During her 24 years at Intel, Elizabeth Rice, who designs computer chips in Portland, Oregon, has taken three sabbaticals. The constant push to build the next innovative technology creates an intense environment, she says: “Without the sabbatical time to step back and recharge, I don’t know that I could have kept up with the pace.” Rice spent her first sabbatical with her children when they were young, and she and her husband took sailing and hiking trips during the second. In 2006, she spent 2 weeks in Europe and a month in Kenya and Uganda traveling and doing AIDS-education volunteer work.
A strong history working for a company can help facilitate solutions that fit changing circumstances. For the first 3 years that Corinne Murat worked at Schlumberger, a global oil-field-services company headquartered in Paris, France, and Houston, Texas, she worked as an engineer on offshore oil platforms. She’d spend 3-month periods in Nigeria, which included 2 to 3 weeks at a time at sea followed by a week on base. She’d then have 3 weeks at home before returning. “I really liked it,” she says.
But in 2000, she asked for a transfer to a technology center near Paris where she could work as a software engineer and have a more stable home life. Then, in 2005, after the birth of her first child, Murat and her husband decided that they wanted to raise their family in Montpellier in the south of France. Wanting to keep her job, Murat asked her manager if they could work out a telecommuting arrangement that would allow her to work 80% of the time from her new home, three and a half hours from the office in Paris.
Trust was critical, Murat says. “[This kind of work arrangement] has to be initiated from the employee first to make it work. It was important that I know the people well, and that people know me as well.” Murat has maintained that schedule for the past 2 years, traveling to Paris for 3 days every 3 weeks to meet with her manager and other team members. Otherwise, she keeps her own schedule and connects with colleagues through e-mail, phone, and conferences via webcam. Now a mother of two, she’s grateful for the added time with her family and was promoted earlier this year to senior software engineer.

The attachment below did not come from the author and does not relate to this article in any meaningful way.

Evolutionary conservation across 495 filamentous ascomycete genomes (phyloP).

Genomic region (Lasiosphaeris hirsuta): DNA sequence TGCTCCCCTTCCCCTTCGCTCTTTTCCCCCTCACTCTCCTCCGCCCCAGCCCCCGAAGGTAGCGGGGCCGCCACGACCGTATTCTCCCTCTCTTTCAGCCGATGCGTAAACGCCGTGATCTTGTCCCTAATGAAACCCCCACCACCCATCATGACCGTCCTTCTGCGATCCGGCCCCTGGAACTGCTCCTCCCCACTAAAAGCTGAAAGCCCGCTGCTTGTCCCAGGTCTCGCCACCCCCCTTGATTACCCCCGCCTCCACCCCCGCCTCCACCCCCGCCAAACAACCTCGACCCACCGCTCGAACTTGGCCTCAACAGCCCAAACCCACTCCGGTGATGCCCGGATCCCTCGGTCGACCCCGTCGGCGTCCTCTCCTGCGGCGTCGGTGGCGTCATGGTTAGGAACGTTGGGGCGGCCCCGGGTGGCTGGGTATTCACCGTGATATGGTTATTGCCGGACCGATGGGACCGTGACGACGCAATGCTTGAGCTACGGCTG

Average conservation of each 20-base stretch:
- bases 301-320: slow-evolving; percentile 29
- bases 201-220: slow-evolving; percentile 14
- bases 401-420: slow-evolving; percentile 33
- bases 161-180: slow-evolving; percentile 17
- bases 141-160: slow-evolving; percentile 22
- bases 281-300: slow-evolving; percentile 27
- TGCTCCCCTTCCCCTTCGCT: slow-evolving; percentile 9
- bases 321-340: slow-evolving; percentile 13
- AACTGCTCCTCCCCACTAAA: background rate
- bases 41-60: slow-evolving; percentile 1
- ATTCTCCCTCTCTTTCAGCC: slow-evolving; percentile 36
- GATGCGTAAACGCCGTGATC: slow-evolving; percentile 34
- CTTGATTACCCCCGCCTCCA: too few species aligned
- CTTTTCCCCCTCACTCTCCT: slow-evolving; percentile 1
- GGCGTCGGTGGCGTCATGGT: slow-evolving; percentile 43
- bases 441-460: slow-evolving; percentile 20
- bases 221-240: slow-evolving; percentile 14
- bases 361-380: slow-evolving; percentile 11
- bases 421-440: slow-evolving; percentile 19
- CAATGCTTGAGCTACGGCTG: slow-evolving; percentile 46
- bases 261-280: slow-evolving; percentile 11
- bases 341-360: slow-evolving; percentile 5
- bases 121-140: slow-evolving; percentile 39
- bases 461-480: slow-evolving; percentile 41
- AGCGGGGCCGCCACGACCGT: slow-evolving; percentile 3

In some cases, a part-time arrangement can work for both the employee and the company. “Working part-time is not an accommodation but a means to retain employees, retain talent and productivity and output,” says Donna Davila, a Ph.D. toxicologist in Abbott’s global preclinical safety group. “When you have happy employees that know that you care about them, they’re more loyal and work hard to show you that they can make things work.” Four years ago, when she and her husband adopted two children, Davila decided she wanted more time at home to build a family bond with them. With the help of the company’s human resources department and her manager, Davila crafted a 25-hour work schedule that she eventually bumped up to 30 hours. She’s at home on Mondays, when there are few meetings in her group at work. She typically works until 4 p.m. Tuesday through Friday.
A manager’s worst fear is that a job won’t be covered, Davila says, so it’s important to go to your supervisor with a clear plan that shows that the job will get done even with reduced hours. “Consider the needs of the job and the company,” she advises, and be considerate of colleagues. Supportive colleagues can help make a part-time position work, Davila says, and it’s important to help them as well, even with limited hours on the job. She makes it a priority to support co-workers when they face difficult deadlines such as drug filings. She remains available by phone when she’s out of the office.
Finding the balance
The opportunity to earn a good salary and benefits while bringing ideas to the marketplace leads many scientists and engineers to choose jobs in industry. But perks such as flexible schedules and educational opportunities can make work-life balance a competitive factor in choosing one job rather than another.
Immediately after Ramaker finished his Ph.D. in bioengineering, he didn’t think much about work-life balance. He’d gotten used to working 14-hour days and thought he’d carry on doing that in his job. “What I found out doing that for 3 or 4 years was that I got burned out pretty quickly.” he says. “As someone who has now been working 10 years, [that balance is] an important thing to consider.”